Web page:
HEAVY rains drenched the capital Port of Spain yesterday resulting in flash flooding in South Quay near City Gate along with west Port of Spain, as well as landslides in the Belmont and Laventille areas.
Yesterday's deluge began around noon and continued for almost an hour and a half.
Within that time motorists began experiencing difficulty driving through flooded parts of Port of Spain as well as some areas in Woodbrook and St James.
The area around the Queen's Park Savannah was flooded too but thankfully with almost everyone not at work the scenario of gridlocked traffic throughout the city was avoided.
A Picton Road, Laventille caller told the Express yesterday afternoon that her house was in danger of collapsing on top of her neighbour's. In Belmont a similar situation was created when the heavy rains caused a large chunk of land to fall away and the owners of the house, the Barrington family, fear that the next heavy rainfall would cause the house to topple into a precipice.
The Express spoke to Darryl Rajpaul who is councillor for Belmont-East.
He said that the house currently in danger in Belmont was located at Cumberbatch Lane.
Rajpaul said, "The rain contributed to the slide and took the land in front of the house and now it's in danger of falling down."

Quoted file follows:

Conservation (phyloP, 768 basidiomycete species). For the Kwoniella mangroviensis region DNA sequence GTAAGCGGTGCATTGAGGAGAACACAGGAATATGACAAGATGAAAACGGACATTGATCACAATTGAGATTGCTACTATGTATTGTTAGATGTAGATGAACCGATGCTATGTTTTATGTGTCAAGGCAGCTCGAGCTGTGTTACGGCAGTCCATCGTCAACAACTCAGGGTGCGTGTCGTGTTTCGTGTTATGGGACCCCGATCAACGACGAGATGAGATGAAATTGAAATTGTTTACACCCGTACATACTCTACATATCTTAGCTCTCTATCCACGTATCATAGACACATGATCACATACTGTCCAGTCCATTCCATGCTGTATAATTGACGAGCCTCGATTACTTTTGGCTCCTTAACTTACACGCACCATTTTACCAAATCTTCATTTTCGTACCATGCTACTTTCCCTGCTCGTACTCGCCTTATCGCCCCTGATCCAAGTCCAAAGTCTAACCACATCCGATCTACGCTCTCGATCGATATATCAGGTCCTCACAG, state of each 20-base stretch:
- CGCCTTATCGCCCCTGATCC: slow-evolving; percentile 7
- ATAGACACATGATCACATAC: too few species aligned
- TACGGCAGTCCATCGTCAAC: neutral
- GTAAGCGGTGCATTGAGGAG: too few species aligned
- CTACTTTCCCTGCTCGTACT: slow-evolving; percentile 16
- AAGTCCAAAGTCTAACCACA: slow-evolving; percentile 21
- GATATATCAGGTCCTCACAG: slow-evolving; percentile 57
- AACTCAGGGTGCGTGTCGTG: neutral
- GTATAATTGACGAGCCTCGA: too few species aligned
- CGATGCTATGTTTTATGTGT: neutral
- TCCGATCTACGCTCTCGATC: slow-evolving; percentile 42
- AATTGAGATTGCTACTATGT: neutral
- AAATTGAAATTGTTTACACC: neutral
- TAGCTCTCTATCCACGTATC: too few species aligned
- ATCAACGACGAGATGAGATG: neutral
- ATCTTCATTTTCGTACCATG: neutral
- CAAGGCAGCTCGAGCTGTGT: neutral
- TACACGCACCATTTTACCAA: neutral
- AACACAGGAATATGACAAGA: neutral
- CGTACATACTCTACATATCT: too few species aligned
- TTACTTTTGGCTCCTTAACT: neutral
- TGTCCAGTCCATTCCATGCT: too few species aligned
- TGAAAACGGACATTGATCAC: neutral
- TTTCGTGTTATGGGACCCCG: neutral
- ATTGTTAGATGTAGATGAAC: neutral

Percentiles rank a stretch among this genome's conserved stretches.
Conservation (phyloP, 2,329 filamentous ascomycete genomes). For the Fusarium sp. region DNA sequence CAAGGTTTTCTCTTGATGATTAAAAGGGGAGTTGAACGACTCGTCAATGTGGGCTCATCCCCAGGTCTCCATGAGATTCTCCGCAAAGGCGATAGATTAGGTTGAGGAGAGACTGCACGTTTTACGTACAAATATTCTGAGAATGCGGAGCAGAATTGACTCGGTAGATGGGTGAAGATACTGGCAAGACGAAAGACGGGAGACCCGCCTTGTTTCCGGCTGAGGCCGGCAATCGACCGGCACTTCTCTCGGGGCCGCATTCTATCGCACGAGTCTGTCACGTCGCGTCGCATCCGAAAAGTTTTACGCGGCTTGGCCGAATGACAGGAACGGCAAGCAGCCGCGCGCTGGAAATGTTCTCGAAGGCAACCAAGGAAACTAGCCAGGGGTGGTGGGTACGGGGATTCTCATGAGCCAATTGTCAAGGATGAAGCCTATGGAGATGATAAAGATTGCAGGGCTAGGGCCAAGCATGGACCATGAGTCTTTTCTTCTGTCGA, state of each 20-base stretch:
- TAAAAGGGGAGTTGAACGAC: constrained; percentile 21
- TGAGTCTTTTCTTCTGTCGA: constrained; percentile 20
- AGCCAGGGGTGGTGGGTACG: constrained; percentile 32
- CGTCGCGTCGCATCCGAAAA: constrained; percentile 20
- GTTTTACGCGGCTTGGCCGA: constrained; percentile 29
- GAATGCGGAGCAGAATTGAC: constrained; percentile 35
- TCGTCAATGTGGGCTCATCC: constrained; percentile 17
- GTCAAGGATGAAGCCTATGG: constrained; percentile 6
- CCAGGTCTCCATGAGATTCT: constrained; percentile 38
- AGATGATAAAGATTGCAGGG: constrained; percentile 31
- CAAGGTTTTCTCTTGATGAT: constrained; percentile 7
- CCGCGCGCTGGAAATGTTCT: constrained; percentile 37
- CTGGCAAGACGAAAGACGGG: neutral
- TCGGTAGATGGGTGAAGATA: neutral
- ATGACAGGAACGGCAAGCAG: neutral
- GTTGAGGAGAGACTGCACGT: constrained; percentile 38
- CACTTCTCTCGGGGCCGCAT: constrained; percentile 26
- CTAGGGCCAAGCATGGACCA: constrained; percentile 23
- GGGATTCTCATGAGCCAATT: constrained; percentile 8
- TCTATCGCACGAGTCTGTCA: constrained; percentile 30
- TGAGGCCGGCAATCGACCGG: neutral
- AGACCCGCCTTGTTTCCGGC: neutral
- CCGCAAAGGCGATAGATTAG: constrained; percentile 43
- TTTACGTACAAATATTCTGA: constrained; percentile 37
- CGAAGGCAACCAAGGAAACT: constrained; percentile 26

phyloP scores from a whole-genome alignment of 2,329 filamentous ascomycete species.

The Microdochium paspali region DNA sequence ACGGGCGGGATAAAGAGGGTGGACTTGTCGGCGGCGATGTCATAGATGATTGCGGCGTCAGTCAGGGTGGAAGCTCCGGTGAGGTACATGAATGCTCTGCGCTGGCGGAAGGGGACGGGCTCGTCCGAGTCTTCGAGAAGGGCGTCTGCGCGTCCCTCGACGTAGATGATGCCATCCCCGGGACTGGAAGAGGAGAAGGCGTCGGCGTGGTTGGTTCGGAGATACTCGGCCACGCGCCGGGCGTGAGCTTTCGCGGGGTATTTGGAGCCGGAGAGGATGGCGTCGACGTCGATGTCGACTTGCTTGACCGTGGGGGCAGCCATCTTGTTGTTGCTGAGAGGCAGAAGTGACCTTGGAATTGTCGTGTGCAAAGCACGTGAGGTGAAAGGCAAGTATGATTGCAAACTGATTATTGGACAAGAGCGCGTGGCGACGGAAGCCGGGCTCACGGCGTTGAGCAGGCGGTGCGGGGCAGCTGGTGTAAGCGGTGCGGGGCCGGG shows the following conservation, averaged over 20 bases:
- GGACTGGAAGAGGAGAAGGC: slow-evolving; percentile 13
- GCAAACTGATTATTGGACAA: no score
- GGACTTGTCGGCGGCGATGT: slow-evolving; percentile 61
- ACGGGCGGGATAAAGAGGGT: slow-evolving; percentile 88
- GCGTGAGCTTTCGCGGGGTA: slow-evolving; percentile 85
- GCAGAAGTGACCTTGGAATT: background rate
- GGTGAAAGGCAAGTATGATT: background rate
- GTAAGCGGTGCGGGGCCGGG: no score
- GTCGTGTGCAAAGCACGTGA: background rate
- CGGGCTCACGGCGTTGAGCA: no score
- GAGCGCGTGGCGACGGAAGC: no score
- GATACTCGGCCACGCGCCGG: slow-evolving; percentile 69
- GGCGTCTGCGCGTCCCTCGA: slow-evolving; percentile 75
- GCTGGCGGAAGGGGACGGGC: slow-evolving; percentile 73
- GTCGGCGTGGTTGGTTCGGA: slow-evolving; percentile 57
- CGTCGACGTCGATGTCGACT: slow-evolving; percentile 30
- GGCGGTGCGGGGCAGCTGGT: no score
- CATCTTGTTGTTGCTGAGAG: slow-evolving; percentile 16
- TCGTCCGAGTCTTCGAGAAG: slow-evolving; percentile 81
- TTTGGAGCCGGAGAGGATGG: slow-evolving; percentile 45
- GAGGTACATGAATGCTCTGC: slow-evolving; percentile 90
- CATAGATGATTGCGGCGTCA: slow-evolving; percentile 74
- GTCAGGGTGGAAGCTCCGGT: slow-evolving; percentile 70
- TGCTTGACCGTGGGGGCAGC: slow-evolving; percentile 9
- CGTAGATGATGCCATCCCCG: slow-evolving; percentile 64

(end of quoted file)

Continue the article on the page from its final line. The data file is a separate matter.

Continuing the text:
He said officials from the Office of Disaster Preparedness and Management (ODPM) have since visited that house along with the house on Picton Road, Laventille and they were in contact with the Port of Spain City Corporation with the aim of securing the exposed land in front of these houses so that further erosion of the soil can be prevented until a more permanent solution is decided on.
Off Picton Road, Laventille the situation was almost the same with the resident reporting that her family of seven, along with another family of seven that lives below them, in danger of losing their homes.
The woman identified only as Joline said, "When the rain started to pour today we got frightened when we noticed the land falling down the precipice."
She said, "Right now we don't know what we are going to do because the situation is pretty bad up here right now."
Meanwhile the Trinidad and Tobago Meteorological Service yesterday announced that the country is not under any storm threat, watch or warning following heavy rains, followed by flash flooding throughout the country.
In a press release issued yesterday the Met Office said the rainfall was due to the presence of the Inter Tropical Convergence Zone "aided by favourable upper-level conditions" and daytime heat.
The release said rainfall like that would usually be accompanied by gusty winds, heavy showers and thundershowers.
"The Trinidad and Tobago Meteorological Service is closely monitoring this weather situation and will issue another bulletin if the situation warrants," the release added.